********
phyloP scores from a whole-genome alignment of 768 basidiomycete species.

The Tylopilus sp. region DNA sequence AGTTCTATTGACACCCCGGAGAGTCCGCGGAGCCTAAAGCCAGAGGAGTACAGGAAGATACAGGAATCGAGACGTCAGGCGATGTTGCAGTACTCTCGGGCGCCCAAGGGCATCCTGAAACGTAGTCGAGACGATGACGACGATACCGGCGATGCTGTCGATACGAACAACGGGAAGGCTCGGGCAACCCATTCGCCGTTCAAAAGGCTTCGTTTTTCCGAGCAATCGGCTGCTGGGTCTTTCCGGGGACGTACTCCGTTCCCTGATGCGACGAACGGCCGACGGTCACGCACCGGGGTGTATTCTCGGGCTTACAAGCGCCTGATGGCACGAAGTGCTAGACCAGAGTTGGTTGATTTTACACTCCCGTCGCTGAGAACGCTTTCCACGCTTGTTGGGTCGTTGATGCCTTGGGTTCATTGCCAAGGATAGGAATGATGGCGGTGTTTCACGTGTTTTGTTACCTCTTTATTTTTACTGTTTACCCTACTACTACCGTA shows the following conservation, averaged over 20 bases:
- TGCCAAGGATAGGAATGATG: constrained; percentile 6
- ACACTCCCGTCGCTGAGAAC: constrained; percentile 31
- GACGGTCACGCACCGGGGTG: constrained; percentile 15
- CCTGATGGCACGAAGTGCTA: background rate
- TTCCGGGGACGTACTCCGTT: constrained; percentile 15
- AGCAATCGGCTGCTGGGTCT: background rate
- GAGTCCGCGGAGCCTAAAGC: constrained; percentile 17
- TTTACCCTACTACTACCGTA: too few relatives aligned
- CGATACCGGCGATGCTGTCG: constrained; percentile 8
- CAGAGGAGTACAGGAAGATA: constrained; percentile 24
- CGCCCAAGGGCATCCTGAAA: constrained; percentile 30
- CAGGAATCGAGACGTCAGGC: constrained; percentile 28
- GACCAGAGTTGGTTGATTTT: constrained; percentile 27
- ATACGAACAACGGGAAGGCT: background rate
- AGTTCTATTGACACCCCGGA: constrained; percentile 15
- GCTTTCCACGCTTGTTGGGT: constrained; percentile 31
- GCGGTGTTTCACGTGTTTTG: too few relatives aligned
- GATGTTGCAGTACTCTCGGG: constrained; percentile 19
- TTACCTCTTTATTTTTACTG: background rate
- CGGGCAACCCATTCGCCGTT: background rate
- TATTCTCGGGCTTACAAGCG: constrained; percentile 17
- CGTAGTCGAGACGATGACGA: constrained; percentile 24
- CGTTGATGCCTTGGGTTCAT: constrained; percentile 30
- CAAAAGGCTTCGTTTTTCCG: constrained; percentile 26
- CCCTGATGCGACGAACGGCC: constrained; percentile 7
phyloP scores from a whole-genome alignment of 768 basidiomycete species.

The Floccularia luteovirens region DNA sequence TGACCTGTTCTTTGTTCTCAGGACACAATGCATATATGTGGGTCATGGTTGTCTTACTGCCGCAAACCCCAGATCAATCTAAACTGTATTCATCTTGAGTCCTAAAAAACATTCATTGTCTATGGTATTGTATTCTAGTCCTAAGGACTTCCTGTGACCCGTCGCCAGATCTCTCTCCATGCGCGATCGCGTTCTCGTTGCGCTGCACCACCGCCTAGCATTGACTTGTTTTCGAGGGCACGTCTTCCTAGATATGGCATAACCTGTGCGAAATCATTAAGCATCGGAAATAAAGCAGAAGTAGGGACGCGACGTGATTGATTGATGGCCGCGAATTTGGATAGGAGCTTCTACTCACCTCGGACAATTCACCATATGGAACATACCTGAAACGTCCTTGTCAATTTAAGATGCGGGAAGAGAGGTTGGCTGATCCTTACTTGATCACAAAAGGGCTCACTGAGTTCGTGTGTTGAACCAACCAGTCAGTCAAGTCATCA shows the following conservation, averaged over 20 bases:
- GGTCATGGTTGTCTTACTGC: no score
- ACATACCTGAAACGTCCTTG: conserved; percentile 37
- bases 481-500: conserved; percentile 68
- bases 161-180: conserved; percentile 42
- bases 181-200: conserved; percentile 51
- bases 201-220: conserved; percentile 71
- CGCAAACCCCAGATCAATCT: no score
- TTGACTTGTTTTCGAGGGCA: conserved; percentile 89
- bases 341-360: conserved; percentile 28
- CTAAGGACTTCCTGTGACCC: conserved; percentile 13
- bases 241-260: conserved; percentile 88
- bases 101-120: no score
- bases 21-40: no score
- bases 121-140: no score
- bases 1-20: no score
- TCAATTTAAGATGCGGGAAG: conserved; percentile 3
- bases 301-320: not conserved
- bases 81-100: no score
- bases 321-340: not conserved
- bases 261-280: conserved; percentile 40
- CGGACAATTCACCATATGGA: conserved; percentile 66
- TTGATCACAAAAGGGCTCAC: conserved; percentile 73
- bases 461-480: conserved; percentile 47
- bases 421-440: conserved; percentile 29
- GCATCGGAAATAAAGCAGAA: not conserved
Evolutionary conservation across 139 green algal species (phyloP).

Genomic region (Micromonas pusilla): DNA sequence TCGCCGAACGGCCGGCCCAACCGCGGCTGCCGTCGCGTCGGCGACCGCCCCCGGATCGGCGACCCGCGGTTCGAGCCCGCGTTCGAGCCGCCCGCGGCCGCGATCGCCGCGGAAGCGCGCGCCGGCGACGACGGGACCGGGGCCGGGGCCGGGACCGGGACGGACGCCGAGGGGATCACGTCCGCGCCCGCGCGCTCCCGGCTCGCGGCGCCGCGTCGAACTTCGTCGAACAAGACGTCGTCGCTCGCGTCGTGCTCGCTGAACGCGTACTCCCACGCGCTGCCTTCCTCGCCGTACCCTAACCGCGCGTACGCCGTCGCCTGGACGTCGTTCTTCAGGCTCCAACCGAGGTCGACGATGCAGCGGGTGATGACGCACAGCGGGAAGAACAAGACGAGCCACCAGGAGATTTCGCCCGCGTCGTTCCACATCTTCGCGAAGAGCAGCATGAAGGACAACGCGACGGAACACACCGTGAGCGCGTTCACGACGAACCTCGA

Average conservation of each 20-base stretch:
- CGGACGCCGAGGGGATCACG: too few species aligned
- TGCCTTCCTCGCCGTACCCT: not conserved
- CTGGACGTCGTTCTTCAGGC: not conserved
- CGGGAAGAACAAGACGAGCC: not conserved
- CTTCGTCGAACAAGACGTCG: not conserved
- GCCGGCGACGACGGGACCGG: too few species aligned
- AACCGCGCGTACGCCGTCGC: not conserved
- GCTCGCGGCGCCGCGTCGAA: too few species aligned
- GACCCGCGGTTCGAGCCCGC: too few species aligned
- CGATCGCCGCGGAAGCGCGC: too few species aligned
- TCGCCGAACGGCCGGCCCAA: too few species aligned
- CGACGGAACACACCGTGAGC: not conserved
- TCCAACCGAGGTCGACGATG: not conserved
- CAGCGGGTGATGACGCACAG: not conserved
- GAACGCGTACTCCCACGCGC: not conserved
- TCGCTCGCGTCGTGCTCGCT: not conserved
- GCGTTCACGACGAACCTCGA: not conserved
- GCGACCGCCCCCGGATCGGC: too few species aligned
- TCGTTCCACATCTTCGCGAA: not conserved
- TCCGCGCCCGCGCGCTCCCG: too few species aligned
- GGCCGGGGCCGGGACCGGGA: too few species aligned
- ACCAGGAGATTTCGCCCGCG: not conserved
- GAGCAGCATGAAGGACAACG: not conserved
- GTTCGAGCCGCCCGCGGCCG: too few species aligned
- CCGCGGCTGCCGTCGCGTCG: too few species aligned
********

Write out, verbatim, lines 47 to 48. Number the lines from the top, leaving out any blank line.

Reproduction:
- bases 81-100: no score
- bases 321-340: not conserved